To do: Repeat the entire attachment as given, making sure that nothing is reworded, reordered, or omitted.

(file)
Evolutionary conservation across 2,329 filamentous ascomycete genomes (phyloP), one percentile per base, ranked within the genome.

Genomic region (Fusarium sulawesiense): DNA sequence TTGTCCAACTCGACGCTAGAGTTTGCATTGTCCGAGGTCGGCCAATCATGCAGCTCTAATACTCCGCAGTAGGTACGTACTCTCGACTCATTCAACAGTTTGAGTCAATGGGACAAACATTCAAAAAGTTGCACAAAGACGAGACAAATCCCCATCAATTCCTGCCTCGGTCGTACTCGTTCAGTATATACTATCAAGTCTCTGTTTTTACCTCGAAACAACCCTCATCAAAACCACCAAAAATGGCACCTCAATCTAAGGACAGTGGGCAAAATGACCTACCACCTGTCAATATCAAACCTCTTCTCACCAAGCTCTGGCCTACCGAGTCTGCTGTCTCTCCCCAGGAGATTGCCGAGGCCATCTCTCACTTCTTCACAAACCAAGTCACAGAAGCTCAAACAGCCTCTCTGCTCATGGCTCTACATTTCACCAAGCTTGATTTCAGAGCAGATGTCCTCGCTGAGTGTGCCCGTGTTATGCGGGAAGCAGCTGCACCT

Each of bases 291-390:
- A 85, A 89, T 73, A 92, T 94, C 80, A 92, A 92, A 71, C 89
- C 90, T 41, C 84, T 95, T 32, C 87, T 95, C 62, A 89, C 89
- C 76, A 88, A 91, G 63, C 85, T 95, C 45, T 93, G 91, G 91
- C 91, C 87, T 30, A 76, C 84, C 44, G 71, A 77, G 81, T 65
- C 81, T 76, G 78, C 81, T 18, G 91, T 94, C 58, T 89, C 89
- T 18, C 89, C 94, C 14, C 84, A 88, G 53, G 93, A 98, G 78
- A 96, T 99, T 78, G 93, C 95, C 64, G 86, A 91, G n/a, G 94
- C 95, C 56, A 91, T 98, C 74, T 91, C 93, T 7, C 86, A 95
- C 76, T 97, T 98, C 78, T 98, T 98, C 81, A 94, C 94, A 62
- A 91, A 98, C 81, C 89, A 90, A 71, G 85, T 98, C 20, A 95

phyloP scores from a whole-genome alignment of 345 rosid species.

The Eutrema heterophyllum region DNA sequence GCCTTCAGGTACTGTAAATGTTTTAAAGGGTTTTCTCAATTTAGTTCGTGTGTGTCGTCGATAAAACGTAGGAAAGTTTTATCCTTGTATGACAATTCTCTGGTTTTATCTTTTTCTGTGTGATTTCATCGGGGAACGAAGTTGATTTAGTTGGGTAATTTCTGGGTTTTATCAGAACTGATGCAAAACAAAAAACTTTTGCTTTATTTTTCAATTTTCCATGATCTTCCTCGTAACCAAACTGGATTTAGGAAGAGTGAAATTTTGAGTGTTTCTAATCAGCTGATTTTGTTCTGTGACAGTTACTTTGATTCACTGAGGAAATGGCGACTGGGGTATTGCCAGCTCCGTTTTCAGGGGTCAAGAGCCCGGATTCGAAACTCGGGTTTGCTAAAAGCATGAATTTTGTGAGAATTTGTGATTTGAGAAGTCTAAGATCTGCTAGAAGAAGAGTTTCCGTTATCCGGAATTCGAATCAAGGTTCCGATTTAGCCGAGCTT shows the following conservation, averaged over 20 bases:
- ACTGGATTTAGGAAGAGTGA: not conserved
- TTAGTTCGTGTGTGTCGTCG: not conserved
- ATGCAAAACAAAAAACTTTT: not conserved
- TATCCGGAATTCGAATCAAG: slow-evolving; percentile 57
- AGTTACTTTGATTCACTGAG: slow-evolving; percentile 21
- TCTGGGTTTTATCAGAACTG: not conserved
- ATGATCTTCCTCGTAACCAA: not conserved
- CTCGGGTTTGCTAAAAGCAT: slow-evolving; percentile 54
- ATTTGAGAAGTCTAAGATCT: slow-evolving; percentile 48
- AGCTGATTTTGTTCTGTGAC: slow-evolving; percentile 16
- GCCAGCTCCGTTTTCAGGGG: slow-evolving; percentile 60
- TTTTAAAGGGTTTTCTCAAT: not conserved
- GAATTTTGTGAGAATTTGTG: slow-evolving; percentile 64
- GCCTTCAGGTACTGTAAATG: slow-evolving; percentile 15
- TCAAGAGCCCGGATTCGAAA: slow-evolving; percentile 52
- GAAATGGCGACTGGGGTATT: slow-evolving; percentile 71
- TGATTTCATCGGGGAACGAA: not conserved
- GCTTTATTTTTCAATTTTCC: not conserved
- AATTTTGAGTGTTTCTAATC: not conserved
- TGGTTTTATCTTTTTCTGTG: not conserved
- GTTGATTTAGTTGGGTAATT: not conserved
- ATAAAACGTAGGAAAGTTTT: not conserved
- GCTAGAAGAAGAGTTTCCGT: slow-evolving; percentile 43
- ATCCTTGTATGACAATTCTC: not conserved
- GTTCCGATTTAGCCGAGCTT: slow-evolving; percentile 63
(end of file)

Evolutionary conservation across 2,329 filamentous ascomycete genomes (phyloP), one percentile per base, ranked within the genome.

Genomic region (Fusarium sulawesiense): DNA sequence TTGTCCAACTCGACGCTAGAGTTTGCATTGTCCGAGGTCGGCCAATCATGCAGCTCTAATACTCCGCAGTAGGTACGTACTCTCGACTCATTCAACAGTTTGAGTCAATGGGACAAACATTCAAAAAGTTGCACAAAGACGAGACAAATCCCCATCAATTCCTGCCTCGGTCGTACTCGTTCAGTATATACTATCAAGTCTCTGTTTTTACCTCGAAACAACCCTCATCAAAACCACCAAAAATGGCACCTCAATCTAAGGACAGTGGGCAAAATGACCTACCACCTGTCAATATCAAACCTCTTCTCACCAAGCTCTGGCCTACCGAGTCTGCTGTCTCTCCCCAGGAGATTGCCGAGGCCATCTCTCACTTCTTCACAAACCAAGTCACAGAAGCTCAAACAGCCTCTCTGCTCATGGCTCTACATTTCACCAAGCTTGATTTCAGAGCAGATGTCCTCGCTGAGTGTGCCCGTGTTATGCGGGAAGCAGCTGCACCT

Each of bases 291-390:
- A 85, A 89, T 73, A 92, T 94, C 80, A 92, A 92, A 71, C 89
- C 90, T 41, C 84, T 95, T 32, C 87, T 95, C 62, A 89, C 89
- C 76, A 88, A 91, G 63, C 85, T 95, C 45, T 93, G 91, G 91
- C 91, C 87, T 30, A 76, C 84, C 44, G 71, A 77, G 81, T 65
- C 81, T 76, G 78, C 81, T 18, G 91, T 94, C 58, T 89, C 89
- T 18, C 89, C 94, C 14, C 84, A 88, G 53, G 93, A 98, G 78
- A 96, T 99, T 78, G 93, C 95, C 64, G 86, A 91, G n/a, G 94
- C 95, C 56, A 91, T 98, C 74, T 91, C 93, T 7, C 86, A 95
- C 76, T 97, T 98, C 78, T 98, T 98, C 81, A 94, C 94, A 62
- A 91, A 98, C 81, C 89, A 90, A 71, G 85, T 98, C 20, A 95

phyloP scores from a whole-genome alignment of 345 rosid species.

The Eutrema heterophyllum region DNA sequence GCCTTCAGGTACTGTAAATGTTTTAAAGGGTTTTCTCAATTTAGTTCGTGTGTGTCGTCGATAAAACGTAGGAAAGTTTTATCCTTGTATGACAATTCTCTGGTTTTATCTTTTTCTGTGTGATTTCATCGGGGAACGAAGTTGATTTAGTTGGGTAATTTCTGGGTTTTATCAGAACTGATGCAAAACAAAAAACTTTTGCTTTATTTTTCAATTTTCCATGATCTTCCTCGTAACCAAACTGGATTTAGGAAGAGTGAAATTTTGAGTGTTTCTAATCAGCTGATTTTGTTCTGTGACAGTTACTTTGATTCACTGAGGAAATGGCGACTGGGGTATTGCCAGCTCCGTTTTCAGGGGTCAAGAGCCCGGATTCGAAACTCGGGTTTGCTAAAAGCATGAATTTTGTGAGAATTTGTGATTTGAGAAGTCTAAGATCTGCTAGAAGAAGAGTTTCCGTTATCCGGAATTCGAATCAAGGTTCCGATTTAGCCGAGCTT shows the following conservation, averaged over 20 bases:
- ACTGGATTTAGGAAGAGTGA: not conserved
- TTAGTTCGTGTGTGTCGTCG: not conserved
- ATGCAAAACAAAAAACTTTT: not conserved
- TATCCGGAATTCGAATCAAG: slow-evolving; percentile 57
- AGTTACTTTGATTCACTGAG: slow-evolving; percentile 21
- TCTGGGTTTTATCAGAACTG: not conserved
- ATGATCTTCCTCGTAACCAA: not conserved
- CTCGGGTTTGCTAAAAGCAT: slow-evolving; percentile 54
- ATTTGAGAAGTCTAAGATCT: slow-evolving; percentile 48
- AGCTGATTTTGTTCTGTGAC: slow-evolving; percentile 16
- GCCAGCTCCGTTTTCAGGGG: slow-evolving; percentile 60
- TTTTAAAGGGTTTTCTCAAT: not conserved
- GAATTTTGTGAGAATTTGTG: slow-evolving; percentile 64
- GCCTTCAGGTACTGTAAATG: slow-evolving; percentile 15
- TCAAGAGCCCGGATTCGAAA: slow-evolving; percentile 52
- GAAATGGCGACTGGGGTATT: slow-evolving; percentile 71
- TGATTTCATCGGGGAACGAA: not conserved
- GCTTTATTTTTCAATTTTCC: not conserved
- AATTTTGAGTGTTTCTAATC: not conserved
- TGGTTTTATCTTTTTCTGTG: not conserved
- GTTGATTTAGTTGGGTAATT: not conserved
- ATAAAACGTAGGAAAGTTTT: not conserved
- GCTAGAAGAAGAGTTTCCGT: slow-evolving; percentile 43
- ATCCTTGTATGACAATTCTC: not conserved
- GTTCCGATTTAGCCGAGCTT: slow-evolving; percentile 63